86.  The Court further notes that pursuant to the Ministry of Health Circulars of 1995, at the relevant time doctors designated to perform forensic tasks were requested to use standard medical forms which contained distinct sections for the detainee’s statements, the doctor’s findings and the doctor’s conclusions (see, for a copy of the standard forensic medical form, CPT/Inf (99) 3, cited above). They were to forward copies of medical reports to the police and the public prosecutor in sealed envelopes (see the Report to the Turkish Government on the visit to Turkey carried out by the CPT from 5 to 17 October 1997, CPT/Inf (99) 2, § 39). Moreover, the Prime Minister’s Circular of 3 December 1997 expressly stipulated that forensic reports issued in respect of persons in police custody should comply with the standard forensic medical form (see ibid., § 35).

87.  The Court observes that the doctors who conducted the applicants’ medical examinations during their police custody failed to use the standard forensic medical forms despite the aforementioned, clear ministerial instructions. What is more, the doctors only wrote down that they did not observe any sign of physical violence on the applicants’ bodies (see paragraphs 6, 11 and 13 above). One of the doctors, B.I.K., stated before the assize court that Fatma Deniz Polattaş had been disturbed as she had not wished to have physical contact, but failed to note this observation on the applicant’s psychological state in her report (see paragraph 33 above). Moreover, none of the doctors recorded the detainees’ statements and their conclusions. The Court is particularly struck by the fact that the doctors merely recorded their findings on the letters which had been sent to them by the police headquarters requesting the medical examination of the applicants and other arrestees (see paragraphs 6, 7, 11 and 13 above).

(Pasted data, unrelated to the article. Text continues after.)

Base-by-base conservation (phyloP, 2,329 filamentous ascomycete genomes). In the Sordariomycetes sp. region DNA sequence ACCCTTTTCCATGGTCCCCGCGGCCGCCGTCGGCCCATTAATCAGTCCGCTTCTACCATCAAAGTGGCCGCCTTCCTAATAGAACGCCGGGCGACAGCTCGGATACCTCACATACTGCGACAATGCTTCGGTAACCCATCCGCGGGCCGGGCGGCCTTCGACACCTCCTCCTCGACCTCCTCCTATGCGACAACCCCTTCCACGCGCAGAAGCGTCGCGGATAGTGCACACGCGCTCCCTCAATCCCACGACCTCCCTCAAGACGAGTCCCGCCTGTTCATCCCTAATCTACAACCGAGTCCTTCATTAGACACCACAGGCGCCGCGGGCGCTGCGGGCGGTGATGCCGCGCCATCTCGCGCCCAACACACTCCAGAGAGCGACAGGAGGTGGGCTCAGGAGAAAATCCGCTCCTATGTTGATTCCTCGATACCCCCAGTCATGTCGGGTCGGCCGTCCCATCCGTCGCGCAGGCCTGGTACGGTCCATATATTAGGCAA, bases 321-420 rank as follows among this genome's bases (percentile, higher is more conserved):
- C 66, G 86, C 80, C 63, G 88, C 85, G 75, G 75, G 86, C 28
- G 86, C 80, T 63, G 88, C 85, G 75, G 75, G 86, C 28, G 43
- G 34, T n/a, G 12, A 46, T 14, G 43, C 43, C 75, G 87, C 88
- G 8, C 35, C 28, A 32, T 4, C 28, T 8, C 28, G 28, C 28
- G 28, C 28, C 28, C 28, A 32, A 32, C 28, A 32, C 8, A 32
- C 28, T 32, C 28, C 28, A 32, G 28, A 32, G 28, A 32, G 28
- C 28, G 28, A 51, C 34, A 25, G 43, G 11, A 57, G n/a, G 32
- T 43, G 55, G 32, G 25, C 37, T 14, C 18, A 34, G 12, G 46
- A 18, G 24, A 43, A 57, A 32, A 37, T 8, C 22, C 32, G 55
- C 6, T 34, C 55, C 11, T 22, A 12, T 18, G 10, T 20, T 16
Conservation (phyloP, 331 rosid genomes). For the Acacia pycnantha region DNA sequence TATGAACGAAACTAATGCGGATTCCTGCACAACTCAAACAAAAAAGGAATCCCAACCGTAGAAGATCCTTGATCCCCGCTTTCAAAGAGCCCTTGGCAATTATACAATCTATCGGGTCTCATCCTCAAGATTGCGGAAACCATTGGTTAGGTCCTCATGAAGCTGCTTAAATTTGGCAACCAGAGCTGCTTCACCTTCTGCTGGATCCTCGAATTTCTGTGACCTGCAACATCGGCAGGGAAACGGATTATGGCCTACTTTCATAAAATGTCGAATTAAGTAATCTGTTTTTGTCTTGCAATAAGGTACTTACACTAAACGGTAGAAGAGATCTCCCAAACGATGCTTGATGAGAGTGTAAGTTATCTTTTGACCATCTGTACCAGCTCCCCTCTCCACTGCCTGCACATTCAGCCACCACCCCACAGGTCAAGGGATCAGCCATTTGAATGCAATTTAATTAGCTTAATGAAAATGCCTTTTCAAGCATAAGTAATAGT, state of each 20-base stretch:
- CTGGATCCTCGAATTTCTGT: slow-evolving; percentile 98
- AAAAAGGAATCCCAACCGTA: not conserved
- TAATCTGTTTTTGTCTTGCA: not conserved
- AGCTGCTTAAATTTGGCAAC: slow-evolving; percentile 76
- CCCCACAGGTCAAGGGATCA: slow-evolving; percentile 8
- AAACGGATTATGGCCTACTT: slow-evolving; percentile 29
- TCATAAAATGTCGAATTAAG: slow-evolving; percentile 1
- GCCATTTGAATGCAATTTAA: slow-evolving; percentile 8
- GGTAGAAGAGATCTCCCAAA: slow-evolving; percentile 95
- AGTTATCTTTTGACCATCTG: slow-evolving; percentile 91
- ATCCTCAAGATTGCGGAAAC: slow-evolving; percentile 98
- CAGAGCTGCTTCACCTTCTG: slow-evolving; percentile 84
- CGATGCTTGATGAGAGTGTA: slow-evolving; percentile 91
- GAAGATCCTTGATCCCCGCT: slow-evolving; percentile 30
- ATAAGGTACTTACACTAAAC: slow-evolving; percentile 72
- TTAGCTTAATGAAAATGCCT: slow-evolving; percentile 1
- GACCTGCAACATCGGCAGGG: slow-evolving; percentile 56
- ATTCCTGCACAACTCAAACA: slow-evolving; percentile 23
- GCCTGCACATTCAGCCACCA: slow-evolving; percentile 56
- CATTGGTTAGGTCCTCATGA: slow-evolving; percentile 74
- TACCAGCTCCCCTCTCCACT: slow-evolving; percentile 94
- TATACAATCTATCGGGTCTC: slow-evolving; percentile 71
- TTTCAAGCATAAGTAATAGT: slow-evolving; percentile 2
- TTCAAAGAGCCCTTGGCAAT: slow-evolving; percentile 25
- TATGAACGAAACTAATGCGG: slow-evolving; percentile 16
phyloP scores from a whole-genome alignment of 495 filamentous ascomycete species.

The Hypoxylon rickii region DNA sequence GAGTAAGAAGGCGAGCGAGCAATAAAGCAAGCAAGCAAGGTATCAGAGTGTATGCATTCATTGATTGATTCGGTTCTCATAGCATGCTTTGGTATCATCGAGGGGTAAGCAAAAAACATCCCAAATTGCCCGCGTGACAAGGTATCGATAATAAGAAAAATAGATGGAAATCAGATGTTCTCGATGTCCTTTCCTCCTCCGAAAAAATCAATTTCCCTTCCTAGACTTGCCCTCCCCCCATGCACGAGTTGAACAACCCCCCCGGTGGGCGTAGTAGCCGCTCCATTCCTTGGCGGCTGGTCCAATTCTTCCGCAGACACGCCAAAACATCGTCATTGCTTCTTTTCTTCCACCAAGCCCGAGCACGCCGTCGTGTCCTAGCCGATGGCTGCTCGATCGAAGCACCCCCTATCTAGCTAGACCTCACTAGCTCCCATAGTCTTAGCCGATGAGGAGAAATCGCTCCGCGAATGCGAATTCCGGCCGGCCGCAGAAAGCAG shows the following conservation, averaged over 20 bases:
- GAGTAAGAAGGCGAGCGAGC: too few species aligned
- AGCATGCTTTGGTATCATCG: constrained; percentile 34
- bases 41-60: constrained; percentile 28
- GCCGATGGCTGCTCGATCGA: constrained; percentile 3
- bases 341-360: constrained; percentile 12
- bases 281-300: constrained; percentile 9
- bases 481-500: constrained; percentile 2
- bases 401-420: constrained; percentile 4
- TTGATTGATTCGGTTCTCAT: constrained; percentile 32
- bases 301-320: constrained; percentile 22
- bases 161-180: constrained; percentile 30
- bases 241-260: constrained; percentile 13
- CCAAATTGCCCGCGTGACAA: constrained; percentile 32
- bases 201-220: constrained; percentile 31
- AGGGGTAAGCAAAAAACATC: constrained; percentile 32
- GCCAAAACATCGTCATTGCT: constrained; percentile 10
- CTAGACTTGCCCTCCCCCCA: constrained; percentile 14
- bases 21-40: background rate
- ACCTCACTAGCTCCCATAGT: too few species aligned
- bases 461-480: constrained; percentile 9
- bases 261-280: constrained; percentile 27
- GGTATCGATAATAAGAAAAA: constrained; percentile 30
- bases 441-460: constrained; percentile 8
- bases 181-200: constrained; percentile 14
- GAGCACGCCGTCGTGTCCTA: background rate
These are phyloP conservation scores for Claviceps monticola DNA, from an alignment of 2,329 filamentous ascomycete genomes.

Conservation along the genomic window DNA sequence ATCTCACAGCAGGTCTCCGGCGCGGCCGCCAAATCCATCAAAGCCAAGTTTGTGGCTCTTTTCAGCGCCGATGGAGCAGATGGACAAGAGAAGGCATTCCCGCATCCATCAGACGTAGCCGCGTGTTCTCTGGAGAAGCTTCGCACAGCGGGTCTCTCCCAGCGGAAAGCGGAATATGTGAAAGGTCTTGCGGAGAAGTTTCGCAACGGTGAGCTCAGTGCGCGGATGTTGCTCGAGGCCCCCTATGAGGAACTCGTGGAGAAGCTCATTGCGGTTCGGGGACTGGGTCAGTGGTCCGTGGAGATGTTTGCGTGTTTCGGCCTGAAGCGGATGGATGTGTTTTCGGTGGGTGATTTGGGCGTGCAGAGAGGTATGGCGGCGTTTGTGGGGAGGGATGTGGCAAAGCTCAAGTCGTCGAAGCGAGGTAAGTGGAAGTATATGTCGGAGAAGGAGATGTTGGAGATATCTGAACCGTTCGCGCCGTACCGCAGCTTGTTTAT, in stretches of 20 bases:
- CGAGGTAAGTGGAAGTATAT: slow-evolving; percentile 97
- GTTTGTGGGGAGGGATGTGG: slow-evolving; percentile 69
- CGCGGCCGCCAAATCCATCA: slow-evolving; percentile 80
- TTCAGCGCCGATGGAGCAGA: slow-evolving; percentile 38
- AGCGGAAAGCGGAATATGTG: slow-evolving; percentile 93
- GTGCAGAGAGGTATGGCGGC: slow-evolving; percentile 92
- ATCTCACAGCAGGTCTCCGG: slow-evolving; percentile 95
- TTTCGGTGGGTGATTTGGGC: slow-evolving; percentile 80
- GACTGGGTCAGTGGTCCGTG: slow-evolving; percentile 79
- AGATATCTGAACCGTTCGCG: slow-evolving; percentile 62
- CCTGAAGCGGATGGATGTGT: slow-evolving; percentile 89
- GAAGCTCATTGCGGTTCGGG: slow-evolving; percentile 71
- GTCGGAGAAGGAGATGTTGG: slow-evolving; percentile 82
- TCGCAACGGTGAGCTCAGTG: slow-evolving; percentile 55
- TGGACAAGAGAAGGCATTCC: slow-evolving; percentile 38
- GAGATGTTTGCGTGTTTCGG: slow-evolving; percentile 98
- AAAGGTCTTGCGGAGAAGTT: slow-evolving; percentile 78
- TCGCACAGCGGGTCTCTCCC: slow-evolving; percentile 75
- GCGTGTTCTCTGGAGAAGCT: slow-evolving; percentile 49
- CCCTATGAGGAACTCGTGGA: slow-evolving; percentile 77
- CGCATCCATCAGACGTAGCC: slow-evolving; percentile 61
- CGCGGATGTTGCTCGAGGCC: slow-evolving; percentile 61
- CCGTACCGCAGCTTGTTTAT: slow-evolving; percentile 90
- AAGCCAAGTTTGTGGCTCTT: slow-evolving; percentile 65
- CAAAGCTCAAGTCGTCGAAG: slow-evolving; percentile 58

88.  Lastly, the Court observes that the applicants were subjected to virginity tests at the start of their detention in police custody (see paragraphs 7 and 9 above). However, the Court notes that the Government have not shown that these examinations were based on and were in compliance with any statutory or other legal requirement. They just submitted that the examinations were carried out following the applicants’ complaints of sexual violence and that the latter had consented to the tests. In the latter connection, no evidence of any written consent was submitted by the Government. In assessing the validity of the purported consent, the Court cannot overlook the fact that the first applicant was only sixteen years old at the material time. Nevertheless, even assuming that the applicants’ consent was valid, the Court considers that there could be no medical or legal necessity justifying such an intrusive examination on that occasion as the applicants had yet not complained of sexual assault when the tests were conducted. The tests in themselves may therefore have constituted discriminatory and degrading treatment (see, mutatis mutandis, Juhnke v. Turkey, no. 52515/99, § 81, 13 May 2008).

89.  Having regard to the above, the Court finds that the applicants’ medical examinations between 6 and 12 March 1999, as well as the examination of 6 April 1999, fell short of the aforementioned CPT standards and the principles enunciated in the Istanbul Protocol. It concludes that in the present case the national authorities failed to ensure the effective functioning of the system of medical examinations of persons in police custody. Therefore, these examinations could not produce reliable evidence. Consequently, the Court attaches no weight to the findings of the reports of 6, 8, 9 and 12 March and 6 April 1999.

90.  The Court will now proceed to examine the reports of the Adana Forensic Medicine Institute, the Turkish Medical Association, the Psychosocial Trauma Centre at the Faculty of Medicine of Istanbul University (in its 2nd, 4th and 6th Sections of Expertise) and the Plenary Assembly of the Forensic Medicine Institute, as well as the bone scintigraphy test of 25 September 2000.

91.  The Court observes at the outset that doctors from the Turkish Medical Association opined that the applicants’ complaints matched their allegations of ill-treatment. However, as the Government pointed out, their reports were not drafted following a direct medical examination of the applicants. Accordingly, the Court considers that these reports cannot be taken into account as evidence to prove or disprove that the applicants were subjected to ill-treatment. It reaches the same conclusion regarding the reports of the Plenary Assembly of the Forensic Medicine Institute.